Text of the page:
Basically, if you want to have a free software that does all the pesky referencing for you, you have the choice between two different applications: Zotero and Mendeley. Both are slightly different in focus, and (crucially) in ownership: i.e. Zotero is an open-source software, while Mendeley is owned by Elsevier (which had some pretty major run ins with academics).  But let’s do them step by step:

Zotero

Zotero is the “original” free and open-source reference manager. It used to be integrated with Firefox only, but now can be used as stand alone, as well as with other browsers.
The software is pretty fully featured when it comes to inserting your references into a MS Word file (or LibreOffice/OpenOffice), and has many editing and style options – as you would expect.
Getting references into Zotero can be done directly from Google Scholar, via RIS files (downloadable from Scholar or some journal websites/databases), or Zotero can look up bibliographic details based on DOI, ISBN etc numbers.
Zotero can store PDFs associated with the references, although you would probably run out of storage pretty quickly on the free product.

Some good getting started guides for Zotero can be found here from Zotero.org itself, or here from Princetown, or alternatively a guide including handouts from Georgia State.

Mendeley

Mendeley performs pretty much the same functions in terms of bibliography management as Zotero, although it feels more like a paper organising software with references functionality attached to me, but that impression may be personal.
Mendeley has the advantage that you can sync your PDFs to your iPad (it has a free app) and you can then annotate the PDFs (very basic, but functional) on the move.
Similar to Zotero, the free version has limited space, and using too many PDFs is likely to push you over the limit quickly.
Check out the Mendeley website for a getting started guide.

Between the two, Iif you intend to use the software mostly for organising your references, then I find Zotero easier to use. If you want to have additional functionality like annotating PDFs, and don’t want to invest in a more fully featured PDF annotating software, I’d suggest Mendeley.

Finally, there is also a third software available: Docear. Sadly, it doesn’t work with MS Word on the Mac – so it is (for the time being) sadly pretty useless to me. But if you have any experience with it, it would be interesting to know about. The features look very cool (especially mindmapping of references!) – and it is open source, too!

 

Marketing Communications – The Book!

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Just as I write this, the first copies of the brand new Marketing Communications book are being shipped!
What made us write that book? We really had three main reasons:

Firstly, many of the marketing communications books are highly theoretical. While it is good to have a strong theoretical underpinning (and this book doesn’t compromise on this) – theory only doesn’t really bring the examples to live. So this book is filled with industry case studies, not just one, but often two large ones per chapter – in addition to many smaller cases after each section, and think boxes to allow for discussion.

Secondly, the media environment has changed a lot in the last few years. Sadly, many textbooks seem to banish social media and other new media forms in a little chapter – and never talk about it anywhere else. We also have a chapter on this. In fact, there is one on social media and one on hybrid media. But we also use many examples throughout the book showing how new/social/hybrid media impacts marketing communications – and how it can be used effectively.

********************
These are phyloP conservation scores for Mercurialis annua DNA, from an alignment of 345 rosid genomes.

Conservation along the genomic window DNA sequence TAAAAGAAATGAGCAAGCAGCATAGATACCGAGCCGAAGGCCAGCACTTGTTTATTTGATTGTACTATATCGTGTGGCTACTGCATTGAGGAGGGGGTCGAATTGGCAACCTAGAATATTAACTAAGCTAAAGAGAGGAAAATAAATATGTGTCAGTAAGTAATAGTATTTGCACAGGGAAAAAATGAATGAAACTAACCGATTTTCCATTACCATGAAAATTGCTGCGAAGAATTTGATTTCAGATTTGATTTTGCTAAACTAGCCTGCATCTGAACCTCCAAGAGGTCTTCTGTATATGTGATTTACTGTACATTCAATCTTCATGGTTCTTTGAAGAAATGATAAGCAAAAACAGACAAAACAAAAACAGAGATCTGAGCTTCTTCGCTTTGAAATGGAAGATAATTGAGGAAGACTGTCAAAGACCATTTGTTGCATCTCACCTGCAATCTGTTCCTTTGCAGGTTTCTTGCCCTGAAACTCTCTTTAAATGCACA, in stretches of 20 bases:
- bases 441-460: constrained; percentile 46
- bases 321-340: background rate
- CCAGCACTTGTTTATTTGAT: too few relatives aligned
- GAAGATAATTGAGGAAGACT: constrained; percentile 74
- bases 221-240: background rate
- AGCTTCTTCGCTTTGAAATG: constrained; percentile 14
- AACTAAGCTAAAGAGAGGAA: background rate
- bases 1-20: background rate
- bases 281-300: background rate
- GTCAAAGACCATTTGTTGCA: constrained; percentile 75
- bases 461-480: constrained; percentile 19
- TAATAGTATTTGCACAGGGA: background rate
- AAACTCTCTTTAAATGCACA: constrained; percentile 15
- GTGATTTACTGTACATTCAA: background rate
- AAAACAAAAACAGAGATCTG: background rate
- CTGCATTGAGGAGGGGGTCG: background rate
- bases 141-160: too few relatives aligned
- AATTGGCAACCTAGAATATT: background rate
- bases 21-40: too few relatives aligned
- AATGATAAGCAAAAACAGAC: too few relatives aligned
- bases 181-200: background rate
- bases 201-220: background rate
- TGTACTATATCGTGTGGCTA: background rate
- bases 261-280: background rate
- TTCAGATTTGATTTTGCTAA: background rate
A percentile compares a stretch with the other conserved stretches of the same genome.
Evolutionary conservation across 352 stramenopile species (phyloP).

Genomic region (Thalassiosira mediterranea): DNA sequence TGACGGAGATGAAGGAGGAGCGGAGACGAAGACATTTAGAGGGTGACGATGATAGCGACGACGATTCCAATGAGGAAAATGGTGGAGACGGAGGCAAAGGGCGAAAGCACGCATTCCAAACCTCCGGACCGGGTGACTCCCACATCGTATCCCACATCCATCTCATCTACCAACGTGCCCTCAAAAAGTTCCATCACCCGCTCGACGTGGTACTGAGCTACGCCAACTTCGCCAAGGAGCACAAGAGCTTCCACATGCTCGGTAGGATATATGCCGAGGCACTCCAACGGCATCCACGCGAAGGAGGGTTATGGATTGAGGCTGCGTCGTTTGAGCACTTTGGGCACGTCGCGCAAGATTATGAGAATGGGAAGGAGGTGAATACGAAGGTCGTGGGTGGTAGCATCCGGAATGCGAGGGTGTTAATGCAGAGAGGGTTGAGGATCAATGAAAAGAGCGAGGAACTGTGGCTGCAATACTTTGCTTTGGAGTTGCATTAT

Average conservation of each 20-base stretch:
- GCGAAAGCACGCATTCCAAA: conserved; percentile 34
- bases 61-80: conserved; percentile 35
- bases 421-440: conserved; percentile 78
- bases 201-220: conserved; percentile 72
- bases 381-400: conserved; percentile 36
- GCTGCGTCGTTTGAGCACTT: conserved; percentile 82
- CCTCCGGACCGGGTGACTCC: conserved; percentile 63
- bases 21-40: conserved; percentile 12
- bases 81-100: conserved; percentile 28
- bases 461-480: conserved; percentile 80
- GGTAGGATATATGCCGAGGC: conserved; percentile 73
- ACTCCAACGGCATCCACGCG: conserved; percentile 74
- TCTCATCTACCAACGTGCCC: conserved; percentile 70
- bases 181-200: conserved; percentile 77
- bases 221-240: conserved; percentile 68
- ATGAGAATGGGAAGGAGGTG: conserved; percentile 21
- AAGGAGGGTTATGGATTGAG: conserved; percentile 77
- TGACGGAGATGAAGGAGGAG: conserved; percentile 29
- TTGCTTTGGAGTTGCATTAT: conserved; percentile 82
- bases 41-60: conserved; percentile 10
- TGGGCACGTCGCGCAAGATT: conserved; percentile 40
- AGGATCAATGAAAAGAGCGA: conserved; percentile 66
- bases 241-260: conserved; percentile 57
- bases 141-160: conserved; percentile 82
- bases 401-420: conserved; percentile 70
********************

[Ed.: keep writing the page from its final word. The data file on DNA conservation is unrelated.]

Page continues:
Thirdly, the book doesn’t just pay lip service to ethical issues in marketing communications – or simply forgets to mention these. Rather, it raises ethical issues and topics for discussion throughout. Of course, this is particularly important in relation to social/new/hybrid media forms – but also in other areas.

Of course, I might be a bit biased in telling you all this… so why don’t you head over to the books website to find out more – and, of course, you can order your inspection copy right there!

Tricks of the Junk Food Business (Channel 4 Dispatches)

PhotoHave you wondered what some of the junk food companies get up to online? Why they are avoiding good old fashioned TV and invest millions in making fun games? And if all those games on phones, tablets and websites were just made by “nice people” for kids to have fun? … and why your breakfast cereal starts to talk to you on Facebook?
Check out this week’s episode of Dispatches on Channel 4 – or watch it online on 4OD (UK only, sorry!) to see kids talking about their experiences online, some undercover filming in advertising agencies, what games developers really think about teenagers playing their games, … and even some words from “yours truly” about how junk food advertisers are using social media to engage with children and teenagers online.

What makes you share?

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What creates sharability online? While for (traditional) WOM several research studies have shown that people speak mostly about impressive experiences, often those that are relevant to the other person they are directly speaking to, the same isn’t necessarily true for much of the social media landscape. In fact, if you think about it, it is hard to talk about something impressive, like a holiday, in fewer than 140 characters… so what can you talk about? And how can you create sharing online that translates into potential WOM face-to-face?  Continue reading

Time for a Confession?


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In true 1990s style, when it became fashionable to surf the ‘net… here is a wonderful little site to get your week started on a good note: If you have been a little bad over the weekend, why not head over to http://www.i4giveu.com/ - the site where you can confess all your weekend’s sins in complete anonymity. I haven’t managed to actually get a “conviction” for a few Ave Marias out of the site as yet, but then maybe my weekend was just too tame.

Just in case, if you are wondering what this has to do with marketing… stay tuned for the next update!

Have a great start of the week!